Facing criticism over the handling of Bollywood drug cases like the Aryan Khan case, Narcotics Control Bureau Director-General S.N. Pradhan said a debate has been triggered on whether personal consumption should be de-criminalised. “A view is gaining ground to de-criminalise personal consumption up to a certain limit,” he said in an exclusive interview with THE WEEK. But he warns that such a move will face an equally strong backlash from many parts of the country.
Q\ How big is the domestic threat from narcotic drugs?
A\ India is a supply, demand and transit country. So, on all three counts, it is a massive market. We have around eight crore to 10 crore [drug] addicts, and even if they are casual, it is a huge number. All drug syndicates in the world would like to tap this market. We recently discovered that precursors made in India are used in Mexico to treat the cocaine which comes out of Colombia and Mexico. A foreign agency also warned us about Mexican cartels trying to send representatives to India to buy precursors because there has been some regulatory action in China.
Q\ How are opium-producing states handling the dangers of illicit cultivation and smuggling?
A\ Licensed opium is supposedly for the pharmaceutical industry or producing regulated products. Like any other regulated process, there is a threat of siphoning off, and there is no reason to believe that it is not happening. The next big concern is that there is not a sustained market for it anymore, especially after the pandemic. So, even though licensing is happening, the movement of regulated products is not taking place, which is a huge disincentive for opium farmers. So, they have every [reason] to divert it. It is not a good sign.
Q\ Which are the most preferred routes for smuggling narcotics?
A\ Seventy per cent of drug imports come into India through container traffic across all ports. Seventy per cent of opium is also coming through container routes.
We must not forget that the Afghan opium stock is at an all-time high. There is already a stock lying unused and more stock is being produced. It will be heading towards India because it is the nearest big market. There are other strategic and geopolitical reasons for enemies of India to tap into this market to destabilise the country.
The Covid situation has added another dimension to the illicit drug trade involving parcels, cryptocurrency and the dark net. It is a sinister and deadly combination that is going to increase in future and we do not have the training or the wherewithal to handle it, yet.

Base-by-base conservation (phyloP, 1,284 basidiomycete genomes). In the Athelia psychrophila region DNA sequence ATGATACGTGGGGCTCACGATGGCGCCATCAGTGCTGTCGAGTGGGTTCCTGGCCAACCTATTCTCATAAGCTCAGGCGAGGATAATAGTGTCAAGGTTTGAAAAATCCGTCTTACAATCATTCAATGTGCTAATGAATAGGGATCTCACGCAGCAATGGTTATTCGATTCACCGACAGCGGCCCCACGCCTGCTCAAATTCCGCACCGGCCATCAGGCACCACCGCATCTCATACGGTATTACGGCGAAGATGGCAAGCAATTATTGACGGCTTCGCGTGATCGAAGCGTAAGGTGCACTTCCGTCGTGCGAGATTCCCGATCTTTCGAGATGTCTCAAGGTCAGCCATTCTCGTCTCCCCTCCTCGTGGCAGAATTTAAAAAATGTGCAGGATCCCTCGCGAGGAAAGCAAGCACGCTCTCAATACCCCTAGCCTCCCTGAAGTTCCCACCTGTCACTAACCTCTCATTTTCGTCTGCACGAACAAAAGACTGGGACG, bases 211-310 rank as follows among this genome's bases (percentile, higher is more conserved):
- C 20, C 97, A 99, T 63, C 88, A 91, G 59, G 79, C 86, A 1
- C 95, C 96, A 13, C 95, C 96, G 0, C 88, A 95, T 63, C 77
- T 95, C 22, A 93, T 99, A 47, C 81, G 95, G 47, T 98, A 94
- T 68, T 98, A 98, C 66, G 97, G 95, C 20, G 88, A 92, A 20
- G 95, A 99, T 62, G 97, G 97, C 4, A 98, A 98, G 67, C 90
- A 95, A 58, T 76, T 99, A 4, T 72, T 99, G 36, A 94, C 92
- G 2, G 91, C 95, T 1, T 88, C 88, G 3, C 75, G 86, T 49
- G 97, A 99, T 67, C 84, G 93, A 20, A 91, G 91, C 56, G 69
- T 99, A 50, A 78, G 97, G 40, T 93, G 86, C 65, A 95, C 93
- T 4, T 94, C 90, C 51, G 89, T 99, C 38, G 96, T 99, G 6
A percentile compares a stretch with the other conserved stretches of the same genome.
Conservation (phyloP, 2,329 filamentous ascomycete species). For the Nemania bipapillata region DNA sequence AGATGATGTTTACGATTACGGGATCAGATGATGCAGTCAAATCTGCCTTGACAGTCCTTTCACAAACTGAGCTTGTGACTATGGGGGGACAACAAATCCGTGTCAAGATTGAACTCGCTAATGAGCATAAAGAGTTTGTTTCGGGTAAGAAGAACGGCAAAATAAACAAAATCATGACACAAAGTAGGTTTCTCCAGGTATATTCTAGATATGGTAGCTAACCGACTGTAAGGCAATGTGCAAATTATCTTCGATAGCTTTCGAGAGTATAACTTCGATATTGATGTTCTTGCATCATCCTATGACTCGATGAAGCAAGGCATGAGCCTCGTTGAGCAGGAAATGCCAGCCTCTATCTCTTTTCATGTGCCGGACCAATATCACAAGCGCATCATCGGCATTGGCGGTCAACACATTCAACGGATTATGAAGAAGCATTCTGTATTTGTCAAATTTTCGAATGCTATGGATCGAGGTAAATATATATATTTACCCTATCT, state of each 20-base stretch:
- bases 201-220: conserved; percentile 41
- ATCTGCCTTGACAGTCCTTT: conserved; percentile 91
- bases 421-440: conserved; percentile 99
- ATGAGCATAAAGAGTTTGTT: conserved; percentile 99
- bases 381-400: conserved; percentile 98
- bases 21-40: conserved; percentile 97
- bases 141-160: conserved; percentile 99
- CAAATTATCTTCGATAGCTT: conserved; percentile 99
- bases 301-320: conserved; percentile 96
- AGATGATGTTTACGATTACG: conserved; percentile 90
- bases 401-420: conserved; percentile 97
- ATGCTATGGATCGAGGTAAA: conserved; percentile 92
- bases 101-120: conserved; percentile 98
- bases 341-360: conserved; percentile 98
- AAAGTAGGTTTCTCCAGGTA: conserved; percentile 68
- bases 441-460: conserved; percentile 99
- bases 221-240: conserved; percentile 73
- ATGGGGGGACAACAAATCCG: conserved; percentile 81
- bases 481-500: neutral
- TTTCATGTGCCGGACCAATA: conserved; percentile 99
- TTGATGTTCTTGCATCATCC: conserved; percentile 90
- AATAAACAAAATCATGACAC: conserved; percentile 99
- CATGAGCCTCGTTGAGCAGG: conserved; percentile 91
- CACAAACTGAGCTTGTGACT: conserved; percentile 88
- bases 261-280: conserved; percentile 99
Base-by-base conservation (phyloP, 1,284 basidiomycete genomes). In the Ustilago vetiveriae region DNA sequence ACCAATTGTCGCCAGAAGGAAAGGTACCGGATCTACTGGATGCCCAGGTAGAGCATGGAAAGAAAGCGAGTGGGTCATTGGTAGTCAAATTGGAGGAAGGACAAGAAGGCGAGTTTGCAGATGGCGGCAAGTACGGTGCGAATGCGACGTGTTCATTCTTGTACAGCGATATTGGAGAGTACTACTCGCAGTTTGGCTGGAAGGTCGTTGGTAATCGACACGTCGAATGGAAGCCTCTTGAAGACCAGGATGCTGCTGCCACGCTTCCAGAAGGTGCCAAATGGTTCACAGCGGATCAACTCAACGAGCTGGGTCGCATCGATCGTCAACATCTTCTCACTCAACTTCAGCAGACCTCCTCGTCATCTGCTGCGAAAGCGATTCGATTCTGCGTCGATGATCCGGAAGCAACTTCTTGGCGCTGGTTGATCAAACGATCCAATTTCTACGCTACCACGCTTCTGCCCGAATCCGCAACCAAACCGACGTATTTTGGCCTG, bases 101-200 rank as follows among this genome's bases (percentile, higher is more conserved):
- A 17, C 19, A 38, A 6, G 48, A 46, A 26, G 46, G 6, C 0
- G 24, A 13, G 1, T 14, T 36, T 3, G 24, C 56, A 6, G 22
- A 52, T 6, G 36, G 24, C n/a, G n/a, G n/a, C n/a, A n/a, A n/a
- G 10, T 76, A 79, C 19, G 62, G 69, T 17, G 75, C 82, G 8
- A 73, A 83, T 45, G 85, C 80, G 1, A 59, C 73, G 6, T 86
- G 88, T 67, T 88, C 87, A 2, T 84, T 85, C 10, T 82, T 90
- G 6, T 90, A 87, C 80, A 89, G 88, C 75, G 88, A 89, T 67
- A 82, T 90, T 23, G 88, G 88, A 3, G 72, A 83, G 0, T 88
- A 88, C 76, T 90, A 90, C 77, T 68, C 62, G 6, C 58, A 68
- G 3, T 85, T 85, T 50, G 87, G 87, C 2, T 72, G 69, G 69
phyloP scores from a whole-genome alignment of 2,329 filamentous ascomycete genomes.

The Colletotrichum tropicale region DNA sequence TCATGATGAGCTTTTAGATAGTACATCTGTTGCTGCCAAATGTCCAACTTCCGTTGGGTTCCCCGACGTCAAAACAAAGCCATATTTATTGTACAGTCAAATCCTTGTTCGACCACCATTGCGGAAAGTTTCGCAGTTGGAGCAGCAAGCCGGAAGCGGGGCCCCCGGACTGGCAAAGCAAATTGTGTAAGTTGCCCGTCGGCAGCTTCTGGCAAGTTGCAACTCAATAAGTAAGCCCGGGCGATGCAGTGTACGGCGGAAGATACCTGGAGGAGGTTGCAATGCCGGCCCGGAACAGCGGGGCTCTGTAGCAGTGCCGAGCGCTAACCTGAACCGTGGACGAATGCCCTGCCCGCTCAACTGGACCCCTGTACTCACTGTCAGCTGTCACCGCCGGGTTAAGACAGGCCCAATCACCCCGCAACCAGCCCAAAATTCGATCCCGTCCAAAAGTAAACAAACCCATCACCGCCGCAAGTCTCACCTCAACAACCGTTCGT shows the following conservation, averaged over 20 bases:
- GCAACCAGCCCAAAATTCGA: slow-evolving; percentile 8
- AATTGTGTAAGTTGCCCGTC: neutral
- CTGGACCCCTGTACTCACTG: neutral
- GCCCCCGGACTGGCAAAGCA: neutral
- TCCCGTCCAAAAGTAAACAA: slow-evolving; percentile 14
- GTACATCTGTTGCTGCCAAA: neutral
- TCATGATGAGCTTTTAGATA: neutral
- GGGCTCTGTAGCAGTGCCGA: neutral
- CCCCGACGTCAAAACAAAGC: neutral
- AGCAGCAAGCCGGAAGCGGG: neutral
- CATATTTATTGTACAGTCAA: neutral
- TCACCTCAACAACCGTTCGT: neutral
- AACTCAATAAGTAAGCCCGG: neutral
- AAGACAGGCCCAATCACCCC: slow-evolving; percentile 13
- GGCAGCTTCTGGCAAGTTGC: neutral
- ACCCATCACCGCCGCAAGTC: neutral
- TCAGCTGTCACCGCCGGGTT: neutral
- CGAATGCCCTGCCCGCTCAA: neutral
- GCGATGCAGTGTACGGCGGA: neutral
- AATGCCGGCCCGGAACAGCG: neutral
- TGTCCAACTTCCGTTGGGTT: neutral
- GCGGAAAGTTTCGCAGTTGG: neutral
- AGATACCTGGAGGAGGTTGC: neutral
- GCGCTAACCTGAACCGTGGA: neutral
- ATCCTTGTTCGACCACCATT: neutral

Thirdly, the land route is also going strong in Punjab, Jammu and Kashmir, and Rajasthan. There are regular intelligence inputs of elements in Punjab with likely terrorist connections running drug syndicates with connections across the border [in Pakistan] and to North America.
Q\ What steps are you taking to tackle collusion between law enforcement agencies and drug syndicates?
A\We are very careful now on the selection of officials who are coming into agencies like the NCB. We are also doing our counter-intelligence. In a dark net case, one of our constables was arrested. So, we are acutely aware of the situation.
For instance, in states like Assam, an example is being set by catching those who are involved. With marine drug trafficking increasing, the government is already thinking of scanning [all] containers. It is a massive task with high costs involved, but we are adopting best practices from across the world. The NCB is also creating its narco-canine pool to help states and ports. The Mundra [port] drug haul by the Directorate of Revenue Intelligence was a result of the use of data analytics where threat perception analysis was done through machine learning and artificial intelligence.
Q\ There has been a problem with the handling of some cases by the NCB, especially involving Bollywood.
A\ We do self-introspection, but it is not as if every case is a mistake. Every case is a learning curve. Despite everything, the conviction rate of NCB for NDPS (Narcotic Drugs and Psychotropic Substances) cases is 90 per cent or more. In a recent case, the NCB went into the high seas with the Navy for the first time resulting in a massive seizure of Rs22,000 crore worth of hashish. The cases that have come into the limelight are those involving consumption quantity. But it is not the first time this issue is being highlighted. Ever since the NDPS Act was enacted, questions are being raised about its strictness. So, it is not as if courts have only come down on the process adopted by the NCB or state police. There have been more pronouncements in favour of the strictness of the NDPS Act than against it. So, it does not mean that mere consumption becomes a bailable offence.
Q\ Is the government thinking of amending the NDPS Act to decriminalise the possession of small quantities of drugs?
A\ There is certainly a debate and discussion about whether consumption [in limited quantity] can be decriminalised. A process is under way which may take some time. In some countries, the threshold has been devised where up to a certain point it is decriminalised and beyond that, it is punishable with a higher intensity.
I can assure you, that if we go on to decriminalise personal consumption, it will have an equally strong backlash from many parts of the country. What happens to a person who consumes regularly within a personal consumption limit, but is still an addict who can harm himself, his family and society. Are there enough rehabilitation institutions and is the process effective?
Q\ How should the law deal with casual addicts?
A\ There is no such thing as a casual addict, because in every casual addict there is a potential dependent addict. I am not saying we cannot decriminalise personal consumption if we create systems for it already laid down by law.